Renovation of the Montgomery Civic Center is ongoing, but a new BAS was deemed so essential that it was completed before anything else. The new system had to accommodate constant schedule changes, better control over zone temperatures, and cost-effective energy management measures, as well as the need for future flexibility and expansion.
Widely known as a landmark of both the Civil War and the Civil Rights Movement, Montgomery, AL has preserved much of its history through a variety of museums, memorials, and attractions. Included in these attractions are concerts, statewide events, and local celebrations held at the Montgomery Civic Center, all of which help showcase a southern heritage and civil rights history unique to this city.

When the city government, the Montgomery Riverfront Foundation, and the Montgomery Area Chamber of Commerce formed an alliance with the civic center to capitalize on the tremendous economic development potential of Alabama's Capital City Riverfront, the city realized the growing demand on the civic center would have to be met with expansions to the 1975 facility now - even before other renovations officially begin next year.

Rolling On The River

The game plan for the riverfront renaissance includes turning the existing civic center into a new convention center, and adding an adjacent four-star hotel in the heart of the Riverfront District on the civic center's site. The present civic center will undergo a $29 million transformation into a state-of-the art convention center with expanded meeting, exhibition and ballroom space, as well as a world-class performing arts center. A new $53 million hotel, 16-story, 250-room hotel overlooking the river will be located directly in front of the civic center.

Thus, a world-class BAS system was needed to support the planned expansions, as well as to implement cost-saving measures in the existing facility in preparation for the 2005 renovations. The civic center accommodates both large and small events on a nearly year-round basis. In many cases the system must meet the needs of multiple events simultaneously. The new system would have to meet constant schedule changes, better control over zone temperatures, and cost-effective energy management measures, as well as the need for future flexibility and expansion. Alabama Industrial Services, a Teletrol Systems integrator, knew that the Teletrol eBuilding Internet-powered automation system would be the perfect fit and contacted the civic center to discuss the project.

According to Bobby Mills, vice-president of Alabama Industrial, the city selected the system for several reasons: "Our relationship with the city of Montgomery over the past twenty years gave us a good idea of how the new system should run and deliver value for them. During discussions, it became apparent that the civic center required the ability to monitor the facility through many city locations because the civic center shares maintenance personnel with various other city buildings." The eBuilding system, which was installed and completed in September 2003, was well suited to work with the existing Ethernet network covering the 60,000-sq-ft facility and gave personnel the ease of access to needed information whether on or off-site.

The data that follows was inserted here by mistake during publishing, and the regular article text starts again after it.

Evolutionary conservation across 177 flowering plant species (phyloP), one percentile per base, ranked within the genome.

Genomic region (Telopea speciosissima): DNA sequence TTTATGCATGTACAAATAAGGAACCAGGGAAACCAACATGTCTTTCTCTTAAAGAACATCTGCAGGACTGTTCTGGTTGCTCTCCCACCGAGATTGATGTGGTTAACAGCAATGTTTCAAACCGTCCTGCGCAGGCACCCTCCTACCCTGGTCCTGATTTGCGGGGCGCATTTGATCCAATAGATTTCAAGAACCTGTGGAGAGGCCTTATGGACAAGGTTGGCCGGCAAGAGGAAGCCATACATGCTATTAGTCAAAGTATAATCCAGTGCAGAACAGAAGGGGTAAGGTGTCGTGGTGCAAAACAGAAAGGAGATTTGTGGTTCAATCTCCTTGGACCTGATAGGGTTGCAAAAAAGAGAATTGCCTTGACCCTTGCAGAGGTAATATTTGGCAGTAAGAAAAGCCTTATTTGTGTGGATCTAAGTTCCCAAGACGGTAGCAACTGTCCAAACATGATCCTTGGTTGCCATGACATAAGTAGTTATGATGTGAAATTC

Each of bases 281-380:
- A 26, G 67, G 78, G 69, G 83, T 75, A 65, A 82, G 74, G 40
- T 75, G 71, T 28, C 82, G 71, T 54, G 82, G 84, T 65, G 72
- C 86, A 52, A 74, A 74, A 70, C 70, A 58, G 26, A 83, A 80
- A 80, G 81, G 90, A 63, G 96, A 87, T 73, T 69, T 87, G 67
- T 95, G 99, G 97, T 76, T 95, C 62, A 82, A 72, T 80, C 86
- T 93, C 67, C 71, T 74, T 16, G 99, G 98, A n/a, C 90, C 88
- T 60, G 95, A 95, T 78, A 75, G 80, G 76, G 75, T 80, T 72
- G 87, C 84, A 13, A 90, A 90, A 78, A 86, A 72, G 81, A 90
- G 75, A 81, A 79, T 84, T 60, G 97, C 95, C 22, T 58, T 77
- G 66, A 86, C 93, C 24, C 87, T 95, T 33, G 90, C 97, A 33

Breaking The Bottleneck

Another issue addressed by the new system was the high energy costs associated with inadequate facility control and monitoring with the existing system. In addition, the new system lowered costs by eliminating the bottleneck of a single workstation in the operations manager's office. Maintenance staff can now make adjustments from any department's authorized computer via their internal network or an Internet connection. E-mail alarms allow city personnel to contact the proper maintenance staff to correct problems, thereby avoiding down time and providing better overall performance. "So," said Mills, "the system was able to provide cost-effectiveness by meeting project requirements and by coming in within city budgets."

Because of the center's high-volume use and the ability to have up 25 separate meetings scheduled in the same day, updating the building's BAS mandated that each area be controlled for each specified time and event. Schedule demand became the second absolute system requirement because of the high costs associated with the time it took to schedule and manage the existing system.

The strategy was to schedule only those areas occupied during any given day and time, based on occupancy. Since the civic center can be compartmentalized while maintaining full operation, special programming could be put into place to adopt over 25 different schedules to provide complete flexibility. With these schedules, the system now controls 55 various eBuilding TSC unitary controllers, 10 iVAV controllers, and one eBuilding Network Controller with site server software, all interfaced with a Trane IntelliPak rooftop unit. Thirty-five split systems, ranging from 10 to 100 tons, are all controlled by the new eBuilding system with time of day schedules monitoring zone temperature, fire alarms, and fan, compressor, and filter status.

According to Leonard Hall, operations manager for the civic center, city personnel have been pleased with the positive energy management results, as well as with its ease of use and the flexible features that the system offers for future expansion.ES